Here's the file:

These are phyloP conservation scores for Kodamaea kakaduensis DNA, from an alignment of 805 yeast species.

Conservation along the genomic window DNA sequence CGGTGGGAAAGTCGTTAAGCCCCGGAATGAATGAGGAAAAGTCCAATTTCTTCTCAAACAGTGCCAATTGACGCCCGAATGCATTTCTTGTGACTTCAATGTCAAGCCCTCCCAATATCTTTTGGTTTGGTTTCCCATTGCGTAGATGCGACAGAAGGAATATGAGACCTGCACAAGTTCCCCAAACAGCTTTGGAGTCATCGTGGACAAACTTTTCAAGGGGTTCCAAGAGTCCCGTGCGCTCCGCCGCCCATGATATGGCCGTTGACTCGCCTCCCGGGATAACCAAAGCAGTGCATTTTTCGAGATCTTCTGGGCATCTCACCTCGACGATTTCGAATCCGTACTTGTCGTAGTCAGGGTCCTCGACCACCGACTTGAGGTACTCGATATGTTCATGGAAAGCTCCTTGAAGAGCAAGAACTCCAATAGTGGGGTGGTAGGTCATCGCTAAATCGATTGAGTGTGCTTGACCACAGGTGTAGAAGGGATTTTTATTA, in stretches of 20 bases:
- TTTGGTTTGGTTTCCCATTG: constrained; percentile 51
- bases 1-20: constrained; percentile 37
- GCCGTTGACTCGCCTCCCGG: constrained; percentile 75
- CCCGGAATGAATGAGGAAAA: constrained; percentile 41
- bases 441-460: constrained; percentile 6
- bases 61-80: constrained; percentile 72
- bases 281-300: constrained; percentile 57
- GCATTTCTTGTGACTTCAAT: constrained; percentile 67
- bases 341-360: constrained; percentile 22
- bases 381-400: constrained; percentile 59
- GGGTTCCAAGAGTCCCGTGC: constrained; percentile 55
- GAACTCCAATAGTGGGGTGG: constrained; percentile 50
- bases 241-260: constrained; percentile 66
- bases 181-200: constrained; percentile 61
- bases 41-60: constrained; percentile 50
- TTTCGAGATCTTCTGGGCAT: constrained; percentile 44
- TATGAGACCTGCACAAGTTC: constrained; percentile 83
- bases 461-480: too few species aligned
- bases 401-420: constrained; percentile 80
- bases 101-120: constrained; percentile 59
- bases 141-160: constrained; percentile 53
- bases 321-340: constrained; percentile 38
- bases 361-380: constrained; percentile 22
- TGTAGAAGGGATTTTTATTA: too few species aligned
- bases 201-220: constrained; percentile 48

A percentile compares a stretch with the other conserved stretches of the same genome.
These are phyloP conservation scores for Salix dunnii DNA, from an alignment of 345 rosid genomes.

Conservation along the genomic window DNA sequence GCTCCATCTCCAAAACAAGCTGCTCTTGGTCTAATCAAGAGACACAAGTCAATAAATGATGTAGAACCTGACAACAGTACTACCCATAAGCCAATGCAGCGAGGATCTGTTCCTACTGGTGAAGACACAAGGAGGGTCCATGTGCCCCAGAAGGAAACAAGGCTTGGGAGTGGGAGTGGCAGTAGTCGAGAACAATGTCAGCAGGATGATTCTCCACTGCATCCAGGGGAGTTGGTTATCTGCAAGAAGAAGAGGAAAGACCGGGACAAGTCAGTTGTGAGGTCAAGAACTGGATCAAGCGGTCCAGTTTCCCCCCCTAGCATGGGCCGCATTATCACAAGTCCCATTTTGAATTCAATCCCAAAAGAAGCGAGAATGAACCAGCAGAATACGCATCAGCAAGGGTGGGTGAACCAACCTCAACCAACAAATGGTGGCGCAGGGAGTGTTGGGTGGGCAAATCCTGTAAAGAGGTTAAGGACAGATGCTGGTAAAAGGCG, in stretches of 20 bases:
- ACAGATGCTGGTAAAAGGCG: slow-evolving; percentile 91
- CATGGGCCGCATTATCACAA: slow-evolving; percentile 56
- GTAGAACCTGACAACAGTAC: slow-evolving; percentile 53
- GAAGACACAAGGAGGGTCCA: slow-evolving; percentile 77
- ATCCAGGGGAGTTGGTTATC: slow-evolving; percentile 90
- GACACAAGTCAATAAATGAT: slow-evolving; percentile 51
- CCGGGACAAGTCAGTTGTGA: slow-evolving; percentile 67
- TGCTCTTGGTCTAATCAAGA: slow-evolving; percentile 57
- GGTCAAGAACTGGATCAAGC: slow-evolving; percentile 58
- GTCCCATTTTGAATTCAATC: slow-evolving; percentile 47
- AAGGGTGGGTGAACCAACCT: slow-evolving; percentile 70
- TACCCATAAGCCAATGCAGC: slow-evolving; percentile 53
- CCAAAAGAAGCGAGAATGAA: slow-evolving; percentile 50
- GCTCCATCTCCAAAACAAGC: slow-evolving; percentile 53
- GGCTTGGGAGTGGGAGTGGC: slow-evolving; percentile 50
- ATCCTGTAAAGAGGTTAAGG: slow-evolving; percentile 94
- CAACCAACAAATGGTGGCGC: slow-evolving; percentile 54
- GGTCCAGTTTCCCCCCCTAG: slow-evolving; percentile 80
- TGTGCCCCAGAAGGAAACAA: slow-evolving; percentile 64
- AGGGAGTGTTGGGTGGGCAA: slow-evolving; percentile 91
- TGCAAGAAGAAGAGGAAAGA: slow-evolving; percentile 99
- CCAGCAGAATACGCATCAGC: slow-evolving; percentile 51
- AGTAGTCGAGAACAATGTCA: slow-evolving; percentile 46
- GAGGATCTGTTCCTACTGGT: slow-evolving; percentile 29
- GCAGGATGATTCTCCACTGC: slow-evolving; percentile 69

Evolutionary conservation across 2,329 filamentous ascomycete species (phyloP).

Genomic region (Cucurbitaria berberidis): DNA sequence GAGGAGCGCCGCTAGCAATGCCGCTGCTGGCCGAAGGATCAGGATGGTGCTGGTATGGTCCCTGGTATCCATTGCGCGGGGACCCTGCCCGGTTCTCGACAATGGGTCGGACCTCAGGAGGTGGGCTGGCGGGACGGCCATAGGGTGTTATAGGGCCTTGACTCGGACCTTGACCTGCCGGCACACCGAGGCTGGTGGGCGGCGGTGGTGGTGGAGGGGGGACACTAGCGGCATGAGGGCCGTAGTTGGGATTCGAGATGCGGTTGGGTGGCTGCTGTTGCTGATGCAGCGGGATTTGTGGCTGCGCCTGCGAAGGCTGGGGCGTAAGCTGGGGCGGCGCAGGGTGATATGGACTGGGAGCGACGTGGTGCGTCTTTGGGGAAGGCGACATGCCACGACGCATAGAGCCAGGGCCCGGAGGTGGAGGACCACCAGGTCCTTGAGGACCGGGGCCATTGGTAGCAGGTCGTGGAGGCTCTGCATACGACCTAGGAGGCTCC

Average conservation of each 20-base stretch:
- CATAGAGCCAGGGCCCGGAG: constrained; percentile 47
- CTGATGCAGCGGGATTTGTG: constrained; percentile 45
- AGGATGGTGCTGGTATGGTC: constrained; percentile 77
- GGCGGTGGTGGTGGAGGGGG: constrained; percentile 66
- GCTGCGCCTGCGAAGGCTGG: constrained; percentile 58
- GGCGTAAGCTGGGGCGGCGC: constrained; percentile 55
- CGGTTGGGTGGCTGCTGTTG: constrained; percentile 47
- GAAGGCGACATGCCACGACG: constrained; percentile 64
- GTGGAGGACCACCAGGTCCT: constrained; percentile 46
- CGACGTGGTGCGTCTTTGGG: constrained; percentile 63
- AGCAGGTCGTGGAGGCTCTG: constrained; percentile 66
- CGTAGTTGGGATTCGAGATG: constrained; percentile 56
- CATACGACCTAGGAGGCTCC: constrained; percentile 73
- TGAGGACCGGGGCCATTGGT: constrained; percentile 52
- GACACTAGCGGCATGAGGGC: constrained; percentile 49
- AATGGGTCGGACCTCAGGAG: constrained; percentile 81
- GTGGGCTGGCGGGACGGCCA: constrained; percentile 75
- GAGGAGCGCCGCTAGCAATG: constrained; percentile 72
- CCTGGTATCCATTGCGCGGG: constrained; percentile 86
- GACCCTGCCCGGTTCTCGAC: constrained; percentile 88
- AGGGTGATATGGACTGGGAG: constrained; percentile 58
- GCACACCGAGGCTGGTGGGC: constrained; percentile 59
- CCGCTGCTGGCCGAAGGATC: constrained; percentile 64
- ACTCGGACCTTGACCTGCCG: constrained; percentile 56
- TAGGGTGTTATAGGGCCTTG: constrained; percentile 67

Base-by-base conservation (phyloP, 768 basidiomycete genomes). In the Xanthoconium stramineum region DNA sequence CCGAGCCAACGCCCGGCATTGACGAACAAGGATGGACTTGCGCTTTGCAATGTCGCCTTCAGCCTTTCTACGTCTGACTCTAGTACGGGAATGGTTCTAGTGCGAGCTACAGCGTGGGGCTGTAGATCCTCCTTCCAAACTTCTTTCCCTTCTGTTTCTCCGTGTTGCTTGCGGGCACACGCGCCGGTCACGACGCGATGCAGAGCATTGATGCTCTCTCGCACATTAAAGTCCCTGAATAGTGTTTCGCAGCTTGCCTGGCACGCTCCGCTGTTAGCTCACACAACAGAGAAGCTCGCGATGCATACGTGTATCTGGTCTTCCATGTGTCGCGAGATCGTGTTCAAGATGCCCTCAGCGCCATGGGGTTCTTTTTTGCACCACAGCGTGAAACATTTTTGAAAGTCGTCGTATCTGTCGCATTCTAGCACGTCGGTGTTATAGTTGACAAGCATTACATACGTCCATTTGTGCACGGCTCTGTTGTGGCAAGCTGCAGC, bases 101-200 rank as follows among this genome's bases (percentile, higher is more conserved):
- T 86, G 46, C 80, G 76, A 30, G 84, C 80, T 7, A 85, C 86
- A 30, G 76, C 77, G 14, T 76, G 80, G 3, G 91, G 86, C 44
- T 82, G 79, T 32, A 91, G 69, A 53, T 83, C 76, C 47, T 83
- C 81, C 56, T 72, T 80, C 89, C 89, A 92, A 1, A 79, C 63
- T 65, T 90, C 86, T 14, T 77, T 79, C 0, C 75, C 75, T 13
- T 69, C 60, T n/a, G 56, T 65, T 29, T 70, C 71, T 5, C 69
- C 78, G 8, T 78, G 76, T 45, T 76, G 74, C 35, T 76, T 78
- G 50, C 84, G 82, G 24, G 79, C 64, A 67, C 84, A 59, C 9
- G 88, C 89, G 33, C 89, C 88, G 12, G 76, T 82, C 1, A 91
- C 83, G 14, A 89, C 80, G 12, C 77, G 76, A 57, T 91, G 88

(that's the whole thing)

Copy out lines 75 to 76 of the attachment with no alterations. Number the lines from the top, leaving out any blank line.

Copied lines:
- GTGGGCTGGCGGGACGGCCA: constrained; percentile 75
- GAGGAGCGCCGCTAGCAATG: constrained; percentile 72